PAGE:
Oct 24, 2013

Doing sarvangasana and damaging your body??

Sarvangasana is one of the best yoga postures...

... but not for everyone!

I am writing this post to caution yoga enthusiasts against doing asanas [=yogic exercises] that do not suit them, and I repeat caution ad nauseum, don't I? Do not be carried away with claims of a thousand benefits of a particular asana. If you throw caution to the wind, you are likely to damage your body in more ways than one. I know of many people who have suffered by doing standard poses in bad ways, doing asanas that do not suit them and doing senseless exercises to impress others with their body-bending feats.

In simple terms, this asana is standing on shoulders. Lie down straight and raise legs till they are about 70-80 degrees up. Then slowly raise the entire body – the thighs, lower back and the upper back. When the body is upside down and resting on the shoulders, support the back with your bent arms.
When starting to lift the body, exhale slowly and keep doing it till you stand on the shoulder. Inhale slowly and then take breath normally . Hold yourself in this position for half a minute and slowly come down to lying posture, inhaling all the way. You can raise the holding time to three-four minutes or as long as you are comfortable, whichever is less.
Always remember to do matsyasana [=fish posture] after sarvangasana. In this posture, you lie down on the mat, slowly lift your middle part of the body and support this posture with elbows. It is be done slowly, without jerks, and for about half a minute leading to one or two minutes.

Savangasana [= exercise for the all organs] is one of the most beneficial asanas. It rejuvenates the entire body. Commonsense tell us that in this posture the neck is bent so much forward that the thyroid gland is pressed hard, blood flow reverses, the central nervous system bends and gets copious blood supply, and the muscles of shoulder, back and arms get heavy exercises. Even if this asana did only this much, it has the potential of exercising the body’s circulatory, nervous and endocrine systems. But yoga-asanas are integrated exercises that help in many other ways – some of their benefits are being discovered by modern medicine through sophisticated instruments and diagnostic tools. Specific benefits of this asana [besides the overall health and rejuvenation] include incrased activity and vanishing of fatigue, improved pancreatic, thyroid and sex-gland functions, reversal of hernia, improved liver and renal activity, facial glow and lessening of age-related wrinkles.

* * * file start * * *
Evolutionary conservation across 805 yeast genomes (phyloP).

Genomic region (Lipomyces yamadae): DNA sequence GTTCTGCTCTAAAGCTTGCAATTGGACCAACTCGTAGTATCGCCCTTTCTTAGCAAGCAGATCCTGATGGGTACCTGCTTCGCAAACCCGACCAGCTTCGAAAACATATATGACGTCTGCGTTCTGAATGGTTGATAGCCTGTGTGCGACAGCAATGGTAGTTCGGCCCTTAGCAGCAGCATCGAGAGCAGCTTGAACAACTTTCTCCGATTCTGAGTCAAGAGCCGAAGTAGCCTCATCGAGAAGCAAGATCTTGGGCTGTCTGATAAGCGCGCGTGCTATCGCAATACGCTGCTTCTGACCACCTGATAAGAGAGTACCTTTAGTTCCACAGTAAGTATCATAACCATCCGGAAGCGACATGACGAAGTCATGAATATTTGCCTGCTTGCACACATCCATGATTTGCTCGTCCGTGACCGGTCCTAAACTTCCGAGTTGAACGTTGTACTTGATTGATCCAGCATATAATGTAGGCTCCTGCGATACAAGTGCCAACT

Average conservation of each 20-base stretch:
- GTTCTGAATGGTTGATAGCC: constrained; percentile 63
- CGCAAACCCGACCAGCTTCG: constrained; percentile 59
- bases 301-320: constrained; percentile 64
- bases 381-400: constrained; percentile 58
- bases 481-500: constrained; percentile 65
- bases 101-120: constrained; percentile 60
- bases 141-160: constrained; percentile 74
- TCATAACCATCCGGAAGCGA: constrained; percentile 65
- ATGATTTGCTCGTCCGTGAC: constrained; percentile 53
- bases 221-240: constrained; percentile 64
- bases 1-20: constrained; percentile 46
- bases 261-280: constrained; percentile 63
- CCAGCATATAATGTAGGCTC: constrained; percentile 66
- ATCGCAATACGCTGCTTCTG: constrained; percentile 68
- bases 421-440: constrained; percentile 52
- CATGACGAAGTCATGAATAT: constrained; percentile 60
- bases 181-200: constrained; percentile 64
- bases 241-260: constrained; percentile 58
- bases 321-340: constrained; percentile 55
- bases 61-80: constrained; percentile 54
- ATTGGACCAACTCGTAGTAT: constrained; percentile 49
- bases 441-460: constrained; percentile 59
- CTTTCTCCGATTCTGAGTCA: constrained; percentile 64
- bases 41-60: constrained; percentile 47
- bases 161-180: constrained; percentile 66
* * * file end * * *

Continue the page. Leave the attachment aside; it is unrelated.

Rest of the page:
But sarvangasana is not for all. It should not be performed by people with hypertension, any heart or brain ailment, weak lungs, spondylitis, back pain and glaucoma. Weak bodies should consult the doctor before performing this asana. If you are above 40 and not a yoga practitioner for long, avoid this asana. Even if you had been practicing it for ages, reduce its duration after around 50 years of age and consult your doctor. It is a no-no for pregnant women after three months of pregnancy. Sturdy people also should not do it when sick. Even if you are healthy in all senses, do it for not more than 3-4 minutes, starting with about 30 seconds and slowly increasing it. If you feel flush of blood on your face, slowly come down and do not practice this asana for longer than this duration. Do not come back to the lying posture in a jerk.